Illya Somin on Warren G. Harding. I agree. Of course it would be pretty hard to look any worse than his neo-conservative, war-mongering, statist predecessor, Woodrow Wilson. Nonetheless, for my money, Harding and his successor, Calvin Coolidge, were the two most palatable men to hold the office since 1808.

Thursday, April 03, 2008


Mike Gravel has lost his mind.

Wednesday, April 02, 2008

McCain's Ideals

This is the man that the GOP has chosen... Enjoy:

But even as we stand today, at the threshold of an age in which the genius of America will, I am confident, again be proven [...] many Americans are indifferent to or cynical about the virtues that our country claims. In part, it is attributable to the dislocations economic change causes; to the experience of Americans who have, through no fault of their own, been left behind as others profit as they never have before. In part, it is in reaction to government's mistakes and incompetence, and to the selfishness of some public figures who seek to shine the luster of their public reputations at the expense of the public good. But for others, cynicism about our country, government, social and religious institutions seems not a reaction to occasions when they have been let down by these institutions, but because the ease which wealth and opportunity have given their lives led them to the mistaken conclusion that America, and the liberties its system of government is intended to protect, just aren't important to the quality of their lives. [...]

[W]hen healthy skepticism sours into corrosive cynicism our expectations of our government become reduced to the delivery of services. And to some people the expectations of liberty are reduced to the right to choose among competing brands of designer coffee [...]

If you find faults with our country, make it a better one. If you are disappointed with the mistakes of government, join its ranks and work to correct them. I hope more Americans would consider enlisting in our Armed Forces. I hope more would consider running for public office or working in federal, state and local governments [...]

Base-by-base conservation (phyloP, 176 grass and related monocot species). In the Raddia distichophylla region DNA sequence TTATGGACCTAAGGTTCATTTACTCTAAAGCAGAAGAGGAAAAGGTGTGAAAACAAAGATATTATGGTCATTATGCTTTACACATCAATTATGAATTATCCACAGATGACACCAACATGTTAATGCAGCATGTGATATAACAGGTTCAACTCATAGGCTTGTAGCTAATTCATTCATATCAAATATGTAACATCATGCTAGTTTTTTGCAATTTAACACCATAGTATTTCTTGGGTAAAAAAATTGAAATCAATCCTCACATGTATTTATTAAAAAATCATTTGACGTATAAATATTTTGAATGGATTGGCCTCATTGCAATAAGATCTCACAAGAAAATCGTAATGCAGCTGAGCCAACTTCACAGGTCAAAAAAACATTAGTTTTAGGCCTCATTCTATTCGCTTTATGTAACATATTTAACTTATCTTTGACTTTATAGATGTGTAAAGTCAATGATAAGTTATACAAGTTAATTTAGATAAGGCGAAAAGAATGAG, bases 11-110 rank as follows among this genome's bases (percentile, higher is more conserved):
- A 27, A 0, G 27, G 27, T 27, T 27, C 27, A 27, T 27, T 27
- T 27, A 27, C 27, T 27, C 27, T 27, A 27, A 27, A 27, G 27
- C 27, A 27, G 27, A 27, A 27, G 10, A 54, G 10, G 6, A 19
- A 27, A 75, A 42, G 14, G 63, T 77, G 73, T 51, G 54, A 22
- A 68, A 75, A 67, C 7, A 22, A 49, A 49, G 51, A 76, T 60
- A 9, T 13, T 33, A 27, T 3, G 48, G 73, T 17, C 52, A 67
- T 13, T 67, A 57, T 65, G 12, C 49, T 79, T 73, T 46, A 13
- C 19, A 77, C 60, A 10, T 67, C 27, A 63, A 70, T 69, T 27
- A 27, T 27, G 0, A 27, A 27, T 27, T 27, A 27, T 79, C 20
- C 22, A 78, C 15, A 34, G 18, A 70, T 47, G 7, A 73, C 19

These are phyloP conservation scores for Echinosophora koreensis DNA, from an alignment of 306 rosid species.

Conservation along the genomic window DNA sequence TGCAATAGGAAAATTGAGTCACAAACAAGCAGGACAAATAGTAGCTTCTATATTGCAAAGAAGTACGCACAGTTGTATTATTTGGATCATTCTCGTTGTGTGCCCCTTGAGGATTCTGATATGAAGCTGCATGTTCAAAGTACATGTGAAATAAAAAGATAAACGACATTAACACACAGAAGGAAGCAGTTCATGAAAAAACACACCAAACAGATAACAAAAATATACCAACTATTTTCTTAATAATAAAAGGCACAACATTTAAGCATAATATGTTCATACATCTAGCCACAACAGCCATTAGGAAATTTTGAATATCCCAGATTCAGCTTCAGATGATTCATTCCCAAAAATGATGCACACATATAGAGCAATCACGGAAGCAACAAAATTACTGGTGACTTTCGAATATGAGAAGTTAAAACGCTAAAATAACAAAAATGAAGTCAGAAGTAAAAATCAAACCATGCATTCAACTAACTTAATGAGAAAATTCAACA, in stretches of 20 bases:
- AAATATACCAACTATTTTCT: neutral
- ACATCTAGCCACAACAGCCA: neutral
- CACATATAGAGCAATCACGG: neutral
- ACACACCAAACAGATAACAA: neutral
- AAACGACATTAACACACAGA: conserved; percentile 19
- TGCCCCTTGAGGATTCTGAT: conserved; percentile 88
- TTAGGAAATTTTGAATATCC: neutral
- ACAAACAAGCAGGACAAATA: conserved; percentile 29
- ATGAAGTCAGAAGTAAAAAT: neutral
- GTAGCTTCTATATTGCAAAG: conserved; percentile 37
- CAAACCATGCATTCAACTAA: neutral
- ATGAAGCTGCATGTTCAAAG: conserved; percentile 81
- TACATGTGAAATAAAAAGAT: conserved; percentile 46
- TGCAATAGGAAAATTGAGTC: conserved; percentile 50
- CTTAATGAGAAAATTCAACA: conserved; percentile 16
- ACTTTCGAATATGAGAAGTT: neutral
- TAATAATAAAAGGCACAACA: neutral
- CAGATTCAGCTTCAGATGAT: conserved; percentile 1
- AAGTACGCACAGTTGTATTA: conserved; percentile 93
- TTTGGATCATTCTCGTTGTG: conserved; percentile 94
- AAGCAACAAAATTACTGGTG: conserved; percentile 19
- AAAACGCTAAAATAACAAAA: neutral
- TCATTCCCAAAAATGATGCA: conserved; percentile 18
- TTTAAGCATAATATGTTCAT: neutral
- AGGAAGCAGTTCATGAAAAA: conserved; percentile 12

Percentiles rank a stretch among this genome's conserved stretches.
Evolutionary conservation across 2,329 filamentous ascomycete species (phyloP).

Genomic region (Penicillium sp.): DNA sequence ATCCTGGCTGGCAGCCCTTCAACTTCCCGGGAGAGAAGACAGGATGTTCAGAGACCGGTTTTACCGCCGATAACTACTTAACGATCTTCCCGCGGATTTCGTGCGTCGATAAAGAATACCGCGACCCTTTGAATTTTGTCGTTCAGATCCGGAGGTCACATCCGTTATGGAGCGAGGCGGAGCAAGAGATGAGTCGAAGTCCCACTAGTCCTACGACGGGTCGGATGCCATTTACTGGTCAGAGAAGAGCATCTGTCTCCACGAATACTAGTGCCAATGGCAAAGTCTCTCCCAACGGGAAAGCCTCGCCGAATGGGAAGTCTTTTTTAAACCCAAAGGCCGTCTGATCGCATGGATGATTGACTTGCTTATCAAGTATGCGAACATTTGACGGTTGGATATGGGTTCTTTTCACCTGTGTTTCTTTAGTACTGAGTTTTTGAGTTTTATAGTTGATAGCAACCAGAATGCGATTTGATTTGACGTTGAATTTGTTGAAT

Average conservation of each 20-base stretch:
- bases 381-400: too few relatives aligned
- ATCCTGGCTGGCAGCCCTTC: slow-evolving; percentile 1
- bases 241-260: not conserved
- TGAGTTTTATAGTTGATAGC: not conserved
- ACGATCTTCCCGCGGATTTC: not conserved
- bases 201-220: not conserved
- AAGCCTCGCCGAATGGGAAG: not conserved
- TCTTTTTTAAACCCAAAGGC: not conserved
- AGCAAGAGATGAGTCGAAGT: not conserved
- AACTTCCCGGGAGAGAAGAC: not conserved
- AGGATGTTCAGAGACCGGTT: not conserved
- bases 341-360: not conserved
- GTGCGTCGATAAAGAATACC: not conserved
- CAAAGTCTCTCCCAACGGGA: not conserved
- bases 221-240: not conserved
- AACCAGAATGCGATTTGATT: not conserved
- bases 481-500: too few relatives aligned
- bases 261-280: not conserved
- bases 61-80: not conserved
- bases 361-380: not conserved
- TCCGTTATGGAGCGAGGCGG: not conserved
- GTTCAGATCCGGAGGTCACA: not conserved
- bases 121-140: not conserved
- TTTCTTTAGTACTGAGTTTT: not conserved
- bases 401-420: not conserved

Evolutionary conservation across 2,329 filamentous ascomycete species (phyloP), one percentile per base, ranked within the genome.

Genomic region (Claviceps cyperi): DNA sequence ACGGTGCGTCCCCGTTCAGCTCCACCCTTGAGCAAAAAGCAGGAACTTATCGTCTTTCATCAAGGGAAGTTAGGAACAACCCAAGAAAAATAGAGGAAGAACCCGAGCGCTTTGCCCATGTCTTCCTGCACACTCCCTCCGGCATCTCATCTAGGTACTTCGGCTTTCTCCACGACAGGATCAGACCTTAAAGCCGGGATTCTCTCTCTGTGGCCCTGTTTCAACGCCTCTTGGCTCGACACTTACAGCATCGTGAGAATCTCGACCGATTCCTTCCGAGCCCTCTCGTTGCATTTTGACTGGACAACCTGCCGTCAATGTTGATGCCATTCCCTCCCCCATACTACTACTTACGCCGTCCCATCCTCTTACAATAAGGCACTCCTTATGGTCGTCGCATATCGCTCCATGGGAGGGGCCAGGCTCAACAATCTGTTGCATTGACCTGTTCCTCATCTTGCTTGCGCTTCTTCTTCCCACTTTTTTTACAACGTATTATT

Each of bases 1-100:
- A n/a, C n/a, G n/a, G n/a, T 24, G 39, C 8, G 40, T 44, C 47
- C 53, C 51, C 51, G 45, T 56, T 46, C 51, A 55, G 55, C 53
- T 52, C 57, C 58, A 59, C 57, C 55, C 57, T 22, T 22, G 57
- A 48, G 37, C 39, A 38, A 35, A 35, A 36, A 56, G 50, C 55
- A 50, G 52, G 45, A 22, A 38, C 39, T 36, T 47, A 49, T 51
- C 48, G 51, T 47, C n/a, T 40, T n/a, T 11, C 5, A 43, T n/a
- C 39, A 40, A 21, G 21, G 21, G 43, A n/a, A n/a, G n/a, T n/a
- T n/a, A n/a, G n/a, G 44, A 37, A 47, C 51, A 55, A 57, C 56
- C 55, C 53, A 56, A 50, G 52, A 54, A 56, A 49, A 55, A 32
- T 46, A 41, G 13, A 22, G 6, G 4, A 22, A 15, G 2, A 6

The good citizen and wise person pursues happiness that is greater than comfort, more sublime than pleasure. The cynical and indifferent know not what they miss. For their mistake is an impediment not only to our progress as a civilization but to their happiness as individuals. As blessed as we are, no nation complacent in its greatness can long sustain it. We, too, must prove, as those who came before us proved, that a people free to act in their own interests, will perceive those interests in an enlightened way, will live as one nation, in a kinship of ideals, and make of our power and wealth a civilization for the ages, a civilization in which all people share in the promise and responsibilities of freedom.

Should we claim our rights and leave to others the duty to the ideals that protect them, whatever we gain for ourselves will be of little lasting value. It will build no monuments to virtue, claim no honored place in the memory of posterity, offer no worthy summons to the world. Success, wealth and celebrity gained and kept for private interest is a small thing. It makes us comfortable, eases the material hardships our children will bear, purchases a fleeting regard for our lives, yet not the self-respect that, in the end, matters most. But sacrifice for a cause greater than yourself, and you invest your life with the eminence of that cause, your self-respect assured.

Wow. It is crystal clear that McCain has an essentially militaristic conception of citizenship, a palpable disdain for the private pursuit of happiness (private enterprise and profit), and a hostility to public and government-focused cynicism that requires an urgent and heavy-handed government interventionism. This man is, philosophically, the antithesis of Goldwater-Republicanism. It's time to purge the ranks. He must be defeated.